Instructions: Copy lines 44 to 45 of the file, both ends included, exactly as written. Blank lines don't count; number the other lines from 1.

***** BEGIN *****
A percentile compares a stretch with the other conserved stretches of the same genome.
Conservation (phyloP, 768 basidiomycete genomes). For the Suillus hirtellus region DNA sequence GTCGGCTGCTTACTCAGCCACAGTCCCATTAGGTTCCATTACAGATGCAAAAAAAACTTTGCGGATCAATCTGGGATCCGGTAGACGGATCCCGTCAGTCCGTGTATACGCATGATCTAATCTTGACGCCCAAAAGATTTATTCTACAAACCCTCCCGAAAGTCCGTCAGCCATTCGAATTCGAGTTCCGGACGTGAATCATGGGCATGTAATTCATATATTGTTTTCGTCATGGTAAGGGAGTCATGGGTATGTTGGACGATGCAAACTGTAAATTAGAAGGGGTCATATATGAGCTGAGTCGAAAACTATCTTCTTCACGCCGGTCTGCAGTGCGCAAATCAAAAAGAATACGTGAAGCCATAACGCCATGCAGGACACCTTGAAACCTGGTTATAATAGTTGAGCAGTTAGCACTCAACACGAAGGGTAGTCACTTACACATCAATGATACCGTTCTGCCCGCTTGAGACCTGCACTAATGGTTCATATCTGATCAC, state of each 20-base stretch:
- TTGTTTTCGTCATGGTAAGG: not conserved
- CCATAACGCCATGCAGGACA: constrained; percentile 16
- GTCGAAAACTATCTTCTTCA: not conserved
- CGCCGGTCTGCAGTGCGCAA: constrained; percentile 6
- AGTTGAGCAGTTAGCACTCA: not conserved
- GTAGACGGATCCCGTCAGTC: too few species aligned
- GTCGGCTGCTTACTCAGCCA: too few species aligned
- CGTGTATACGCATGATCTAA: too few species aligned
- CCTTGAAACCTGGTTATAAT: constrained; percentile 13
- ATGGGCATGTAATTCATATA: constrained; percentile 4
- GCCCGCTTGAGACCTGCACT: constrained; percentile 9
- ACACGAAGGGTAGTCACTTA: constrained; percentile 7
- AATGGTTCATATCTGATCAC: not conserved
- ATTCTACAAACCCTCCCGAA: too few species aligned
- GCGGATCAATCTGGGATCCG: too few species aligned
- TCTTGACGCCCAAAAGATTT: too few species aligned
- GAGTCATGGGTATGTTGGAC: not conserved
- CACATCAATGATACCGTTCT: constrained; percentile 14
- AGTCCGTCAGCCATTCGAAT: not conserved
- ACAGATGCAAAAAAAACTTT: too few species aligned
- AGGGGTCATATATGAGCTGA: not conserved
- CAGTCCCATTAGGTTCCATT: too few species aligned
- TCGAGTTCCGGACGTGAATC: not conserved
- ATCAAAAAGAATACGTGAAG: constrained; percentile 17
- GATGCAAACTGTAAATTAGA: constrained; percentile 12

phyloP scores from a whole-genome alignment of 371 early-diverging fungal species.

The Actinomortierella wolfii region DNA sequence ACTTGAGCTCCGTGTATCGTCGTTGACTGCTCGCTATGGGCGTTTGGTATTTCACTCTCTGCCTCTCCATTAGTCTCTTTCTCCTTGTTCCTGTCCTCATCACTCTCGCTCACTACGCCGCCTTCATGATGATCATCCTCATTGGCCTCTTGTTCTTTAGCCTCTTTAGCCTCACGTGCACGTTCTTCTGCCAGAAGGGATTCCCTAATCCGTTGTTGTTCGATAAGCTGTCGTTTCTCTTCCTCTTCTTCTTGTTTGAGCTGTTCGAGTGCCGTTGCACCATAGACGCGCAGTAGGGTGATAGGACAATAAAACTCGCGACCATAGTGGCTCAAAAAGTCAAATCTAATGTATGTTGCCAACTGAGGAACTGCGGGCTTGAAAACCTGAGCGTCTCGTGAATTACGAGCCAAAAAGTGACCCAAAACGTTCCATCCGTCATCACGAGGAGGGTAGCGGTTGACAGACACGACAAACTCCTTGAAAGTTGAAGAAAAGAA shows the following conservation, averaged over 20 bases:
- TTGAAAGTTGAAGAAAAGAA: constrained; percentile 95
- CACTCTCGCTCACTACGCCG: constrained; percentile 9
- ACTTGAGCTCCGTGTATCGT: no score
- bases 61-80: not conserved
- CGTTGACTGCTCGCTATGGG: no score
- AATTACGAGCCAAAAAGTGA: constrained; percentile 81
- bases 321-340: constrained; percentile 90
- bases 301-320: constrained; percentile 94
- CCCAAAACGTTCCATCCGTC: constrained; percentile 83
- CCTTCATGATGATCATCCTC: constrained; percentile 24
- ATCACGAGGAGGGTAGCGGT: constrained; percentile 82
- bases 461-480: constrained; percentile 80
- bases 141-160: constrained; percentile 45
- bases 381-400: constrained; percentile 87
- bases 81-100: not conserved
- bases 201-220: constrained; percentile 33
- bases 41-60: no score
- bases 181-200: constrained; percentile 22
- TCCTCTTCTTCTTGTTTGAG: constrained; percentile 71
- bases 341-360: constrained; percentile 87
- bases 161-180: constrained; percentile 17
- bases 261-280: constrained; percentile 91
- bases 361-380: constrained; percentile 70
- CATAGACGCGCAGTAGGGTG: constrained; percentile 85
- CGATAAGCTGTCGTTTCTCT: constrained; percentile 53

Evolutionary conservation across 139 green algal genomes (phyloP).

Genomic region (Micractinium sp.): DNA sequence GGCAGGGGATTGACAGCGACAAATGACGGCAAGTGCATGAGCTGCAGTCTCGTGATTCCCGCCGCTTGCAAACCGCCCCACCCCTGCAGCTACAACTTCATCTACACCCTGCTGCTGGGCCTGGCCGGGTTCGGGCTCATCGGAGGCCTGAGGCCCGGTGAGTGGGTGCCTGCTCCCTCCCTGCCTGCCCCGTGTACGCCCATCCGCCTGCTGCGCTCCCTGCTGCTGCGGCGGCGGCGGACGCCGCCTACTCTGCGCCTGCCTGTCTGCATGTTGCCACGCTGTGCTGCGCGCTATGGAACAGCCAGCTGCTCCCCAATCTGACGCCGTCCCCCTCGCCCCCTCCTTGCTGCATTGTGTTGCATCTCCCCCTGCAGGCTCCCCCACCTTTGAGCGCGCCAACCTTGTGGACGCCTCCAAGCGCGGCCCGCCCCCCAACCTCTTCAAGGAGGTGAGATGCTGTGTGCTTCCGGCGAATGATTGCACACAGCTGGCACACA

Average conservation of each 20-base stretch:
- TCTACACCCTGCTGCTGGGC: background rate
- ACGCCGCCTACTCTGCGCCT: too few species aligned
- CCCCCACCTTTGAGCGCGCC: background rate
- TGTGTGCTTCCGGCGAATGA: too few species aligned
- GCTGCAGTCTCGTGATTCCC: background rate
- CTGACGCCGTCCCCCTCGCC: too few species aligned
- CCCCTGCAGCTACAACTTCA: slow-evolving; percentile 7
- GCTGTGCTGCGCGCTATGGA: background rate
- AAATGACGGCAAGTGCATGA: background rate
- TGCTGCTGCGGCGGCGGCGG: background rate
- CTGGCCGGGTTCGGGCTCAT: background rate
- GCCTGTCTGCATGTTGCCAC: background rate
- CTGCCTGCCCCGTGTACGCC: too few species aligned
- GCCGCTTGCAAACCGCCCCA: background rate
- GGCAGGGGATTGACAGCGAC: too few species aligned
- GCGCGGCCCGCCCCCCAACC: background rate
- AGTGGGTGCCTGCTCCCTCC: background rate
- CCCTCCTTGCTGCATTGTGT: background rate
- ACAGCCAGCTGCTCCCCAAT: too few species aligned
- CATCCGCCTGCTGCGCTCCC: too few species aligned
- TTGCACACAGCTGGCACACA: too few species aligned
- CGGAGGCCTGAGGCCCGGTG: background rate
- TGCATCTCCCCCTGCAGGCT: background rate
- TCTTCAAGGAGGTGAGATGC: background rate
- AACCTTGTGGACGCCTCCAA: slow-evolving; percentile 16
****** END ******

- bases 81-100: not conserved
- bases 201-220: constrained; percentile 33